Daniel Boone Home
Daniel Boone Home
|NRHP reference #||73002175|
|Added to NRHP||April 11, 1973|
The Daniel Boone Home is a historic site in Defiance, Missouri, United States. The house was built by Daniel Boone's youngest son Nathan Boone, who lived there with his family until they moved further south in 1837. The Boones had moved there from Kentucky in late 1799. Nathan later said, "In the summer of 1800, I erected a good substantial log house, and several years after that I replaced it with a commodious stone building. My father, Daniel Boone, built himself a shop and had a set of tools, and when at home he would make and repair traps and guns. In fact he did all the needed smith work for the family and sometimes for neighbors to oblige them. But after a few years he disposed of his tools." Daniel and his wife Rebecca lived primarily with their son Nathan from at least 1804 to 1813, and then for much of the time from late 1816 to his death in 1820.
Daniel's move to Nathan's place is recorded in an official document from 1806 to the Federal Land Commission concerning Daniel's original (and unsettled) land grant: "Colonel D. Boone states to the Board, that, on his arrival in Louisiana, he took up his residence, with his lady, at his son Daniel M. Boone's, in the said district of Femme Osage, and adjoining the lands he now claims; that they remained there until about two years ago, when he moved to a younger son's, Nathan Boone, where he now lives. It is proved that the said claimant is of the age of about seventy years, and his wife about sixty-eight."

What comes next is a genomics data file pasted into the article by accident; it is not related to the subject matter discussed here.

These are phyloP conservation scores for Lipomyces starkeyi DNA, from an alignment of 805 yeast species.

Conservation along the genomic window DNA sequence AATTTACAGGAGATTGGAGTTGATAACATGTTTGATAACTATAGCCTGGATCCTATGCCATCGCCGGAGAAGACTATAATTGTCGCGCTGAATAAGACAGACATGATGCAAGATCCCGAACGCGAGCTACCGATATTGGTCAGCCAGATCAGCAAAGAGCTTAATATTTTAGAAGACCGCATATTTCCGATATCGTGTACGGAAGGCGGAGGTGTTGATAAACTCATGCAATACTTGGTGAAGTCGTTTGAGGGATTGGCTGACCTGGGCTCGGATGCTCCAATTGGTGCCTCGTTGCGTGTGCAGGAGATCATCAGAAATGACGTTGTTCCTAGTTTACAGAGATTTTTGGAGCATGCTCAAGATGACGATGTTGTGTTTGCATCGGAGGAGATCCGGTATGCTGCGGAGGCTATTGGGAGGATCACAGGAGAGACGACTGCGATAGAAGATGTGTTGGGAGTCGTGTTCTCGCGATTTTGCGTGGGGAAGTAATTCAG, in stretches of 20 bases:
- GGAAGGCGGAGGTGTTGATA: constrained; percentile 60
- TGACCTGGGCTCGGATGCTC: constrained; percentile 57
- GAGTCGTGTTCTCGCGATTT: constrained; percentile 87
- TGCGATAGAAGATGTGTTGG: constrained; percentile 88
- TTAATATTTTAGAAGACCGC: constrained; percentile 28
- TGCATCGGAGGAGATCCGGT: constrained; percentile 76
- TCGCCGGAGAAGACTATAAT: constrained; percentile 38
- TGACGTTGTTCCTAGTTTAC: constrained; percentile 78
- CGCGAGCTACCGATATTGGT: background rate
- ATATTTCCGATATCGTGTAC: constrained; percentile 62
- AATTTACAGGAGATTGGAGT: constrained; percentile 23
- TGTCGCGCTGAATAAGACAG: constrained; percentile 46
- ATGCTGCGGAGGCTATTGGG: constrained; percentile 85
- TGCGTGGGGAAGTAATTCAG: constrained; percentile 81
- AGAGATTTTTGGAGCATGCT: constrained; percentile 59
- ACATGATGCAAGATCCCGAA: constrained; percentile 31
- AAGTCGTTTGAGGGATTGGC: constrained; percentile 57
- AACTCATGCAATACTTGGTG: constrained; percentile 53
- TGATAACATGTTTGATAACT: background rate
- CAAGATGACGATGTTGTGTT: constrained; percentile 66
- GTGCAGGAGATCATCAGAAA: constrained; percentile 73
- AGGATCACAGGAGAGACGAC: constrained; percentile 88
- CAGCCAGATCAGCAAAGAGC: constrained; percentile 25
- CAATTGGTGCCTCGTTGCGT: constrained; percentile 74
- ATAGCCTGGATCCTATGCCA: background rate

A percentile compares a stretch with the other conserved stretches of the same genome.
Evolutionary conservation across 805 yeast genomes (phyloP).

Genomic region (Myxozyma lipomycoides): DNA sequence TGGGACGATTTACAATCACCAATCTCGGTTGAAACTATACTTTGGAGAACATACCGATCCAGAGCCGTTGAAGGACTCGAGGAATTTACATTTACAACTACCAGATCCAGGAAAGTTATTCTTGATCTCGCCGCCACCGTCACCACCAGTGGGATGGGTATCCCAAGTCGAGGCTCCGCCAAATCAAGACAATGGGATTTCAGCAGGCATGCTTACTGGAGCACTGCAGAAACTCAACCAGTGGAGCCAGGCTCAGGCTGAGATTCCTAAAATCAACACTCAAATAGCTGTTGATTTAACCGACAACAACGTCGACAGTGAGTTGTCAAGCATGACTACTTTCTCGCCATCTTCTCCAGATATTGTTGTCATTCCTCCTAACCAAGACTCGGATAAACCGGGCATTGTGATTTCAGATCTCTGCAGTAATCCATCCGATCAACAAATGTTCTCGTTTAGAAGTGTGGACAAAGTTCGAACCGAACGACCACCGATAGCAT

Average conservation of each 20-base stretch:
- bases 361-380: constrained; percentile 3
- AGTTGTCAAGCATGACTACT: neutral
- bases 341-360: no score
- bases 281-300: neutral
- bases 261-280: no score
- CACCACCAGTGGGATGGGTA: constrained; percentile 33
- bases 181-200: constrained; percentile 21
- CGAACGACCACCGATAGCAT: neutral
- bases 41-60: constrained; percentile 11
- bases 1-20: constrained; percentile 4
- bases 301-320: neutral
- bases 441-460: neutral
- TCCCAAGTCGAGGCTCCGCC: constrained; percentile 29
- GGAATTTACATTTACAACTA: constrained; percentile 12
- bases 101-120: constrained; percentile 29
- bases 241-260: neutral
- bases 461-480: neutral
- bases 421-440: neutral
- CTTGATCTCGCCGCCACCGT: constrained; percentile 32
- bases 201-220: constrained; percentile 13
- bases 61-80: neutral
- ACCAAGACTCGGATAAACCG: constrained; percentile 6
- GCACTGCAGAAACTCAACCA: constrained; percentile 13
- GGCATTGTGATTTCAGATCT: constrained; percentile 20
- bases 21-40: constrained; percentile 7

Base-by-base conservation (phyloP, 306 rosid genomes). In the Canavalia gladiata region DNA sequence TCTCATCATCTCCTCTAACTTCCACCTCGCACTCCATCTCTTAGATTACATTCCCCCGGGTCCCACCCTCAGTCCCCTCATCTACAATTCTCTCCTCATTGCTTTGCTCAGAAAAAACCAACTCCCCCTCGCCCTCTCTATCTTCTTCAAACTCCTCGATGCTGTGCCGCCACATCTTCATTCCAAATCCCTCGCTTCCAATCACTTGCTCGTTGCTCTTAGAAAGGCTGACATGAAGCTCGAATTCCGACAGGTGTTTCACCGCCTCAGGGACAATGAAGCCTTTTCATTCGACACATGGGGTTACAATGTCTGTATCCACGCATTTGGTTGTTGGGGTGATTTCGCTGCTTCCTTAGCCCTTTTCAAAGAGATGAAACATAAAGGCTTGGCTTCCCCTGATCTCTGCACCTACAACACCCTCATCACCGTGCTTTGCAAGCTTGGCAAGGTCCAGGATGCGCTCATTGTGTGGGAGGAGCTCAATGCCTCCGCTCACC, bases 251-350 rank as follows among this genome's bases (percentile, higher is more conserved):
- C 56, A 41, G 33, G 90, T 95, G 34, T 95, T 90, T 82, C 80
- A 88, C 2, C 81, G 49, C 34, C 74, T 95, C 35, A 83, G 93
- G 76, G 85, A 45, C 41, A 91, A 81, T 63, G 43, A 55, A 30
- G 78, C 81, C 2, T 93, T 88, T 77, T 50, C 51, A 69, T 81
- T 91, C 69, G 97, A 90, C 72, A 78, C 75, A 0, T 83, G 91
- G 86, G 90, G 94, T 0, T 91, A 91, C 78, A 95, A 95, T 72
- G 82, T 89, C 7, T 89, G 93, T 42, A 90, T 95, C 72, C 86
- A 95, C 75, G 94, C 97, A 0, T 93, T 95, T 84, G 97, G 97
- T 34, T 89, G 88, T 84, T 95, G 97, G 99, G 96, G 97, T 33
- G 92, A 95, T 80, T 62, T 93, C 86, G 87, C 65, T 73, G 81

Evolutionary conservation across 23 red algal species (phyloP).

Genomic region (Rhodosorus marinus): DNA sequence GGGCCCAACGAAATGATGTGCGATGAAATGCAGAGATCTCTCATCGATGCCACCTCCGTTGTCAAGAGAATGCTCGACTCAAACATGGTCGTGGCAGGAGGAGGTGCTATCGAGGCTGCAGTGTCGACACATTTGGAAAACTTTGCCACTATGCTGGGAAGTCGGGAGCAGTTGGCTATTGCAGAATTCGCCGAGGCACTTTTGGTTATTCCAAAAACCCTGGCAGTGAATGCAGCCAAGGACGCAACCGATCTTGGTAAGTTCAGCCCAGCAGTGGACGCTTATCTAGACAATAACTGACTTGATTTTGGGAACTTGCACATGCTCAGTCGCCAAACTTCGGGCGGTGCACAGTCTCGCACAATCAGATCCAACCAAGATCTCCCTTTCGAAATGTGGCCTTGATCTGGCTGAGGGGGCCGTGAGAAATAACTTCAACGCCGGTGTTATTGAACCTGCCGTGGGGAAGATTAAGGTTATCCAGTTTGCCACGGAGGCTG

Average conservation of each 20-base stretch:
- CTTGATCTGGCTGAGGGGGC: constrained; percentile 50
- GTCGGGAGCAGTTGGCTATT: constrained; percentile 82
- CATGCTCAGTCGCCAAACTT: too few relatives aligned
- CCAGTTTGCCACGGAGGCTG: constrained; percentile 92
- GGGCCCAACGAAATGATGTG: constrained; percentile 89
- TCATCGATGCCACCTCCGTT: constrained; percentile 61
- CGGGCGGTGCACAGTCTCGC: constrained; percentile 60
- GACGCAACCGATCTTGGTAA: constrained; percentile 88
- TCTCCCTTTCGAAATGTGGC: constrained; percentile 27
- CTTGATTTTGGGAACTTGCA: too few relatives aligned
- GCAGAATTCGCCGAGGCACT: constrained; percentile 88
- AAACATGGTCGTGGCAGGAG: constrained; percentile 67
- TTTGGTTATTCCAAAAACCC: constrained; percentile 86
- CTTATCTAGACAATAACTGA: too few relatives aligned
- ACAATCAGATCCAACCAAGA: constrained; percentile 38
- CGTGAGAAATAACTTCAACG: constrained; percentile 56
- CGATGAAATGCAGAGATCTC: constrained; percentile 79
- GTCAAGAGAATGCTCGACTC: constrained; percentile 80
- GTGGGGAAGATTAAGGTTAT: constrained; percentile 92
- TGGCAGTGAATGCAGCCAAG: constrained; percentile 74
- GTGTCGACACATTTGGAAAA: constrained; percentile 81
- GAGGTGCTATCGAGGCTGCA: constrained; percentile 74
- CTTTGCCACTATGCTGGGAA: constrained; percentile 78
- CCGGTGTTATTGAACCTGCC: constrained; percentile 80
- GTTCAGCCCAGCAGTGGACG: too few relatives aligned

Daniel did at times visit the Callaway family near Marthasville, MO (the family of his daughter Jemima), and did so in the summer of 1820. Nathan describes the final events of Daniel's life, "During the whole summer of 1820, he was at the Callaway's. … He had an attack of fever, not severe, and while recovering was exceedingly anxious to be taken to my house. … Finally I took him back in a carriage…He died on the morning of September 26, 1820, about sunrise—the fourteenth day after his arrival here.” 
The architecture of the home is Georgian style, and other various styles among the collection of 19th-century buildings that make up the adjacent Boonesfield Village.
The house was added to the National Register of Historic Places in 1973. In May 2016, the site was donated by Lindenwood University to St. Charles County. It was renamed the Historic Daniel Boone Home at Lindenwood Park and is operated by the County's Parks and Recreation Department.
Park and tour hours
The park is open from 8:30 a.m. – 5 p.m. Monday–Saturday and 11:30 a.m. – 5 p.m. on Sunday. Guided tours are offered on the hour.
Dec. 16 – Feb. 28
During winter hours, the park is open to self-guiders, but guided tours are only available on the weekend from 8:30 a.m. – 5 p.m. on Saturday, and 11:30 a.m. – 5 p.m. on Sunday.
- My Father, Daniel Boone: The Draper Interviews with Nathan Boone. ed. Neal O. Hammon. Lexington, KY: University Press of Kentucky, p. 125
- My Father, Daniel Boone ed. Neal O. Hammon, p. 119, 138; Boone: A Biography by Robert Morgan, p. 432
- Quoted in Daniel Boone, Master of the Wilderness, by John Bakeless, p. 377
- My Father, Daniel Boone, ed. Neal O. Hammon, p. 138-139
- "Tours | St Charles County, MO - Official Website". www.sccmo.org. Retrieved 2016-12-16.
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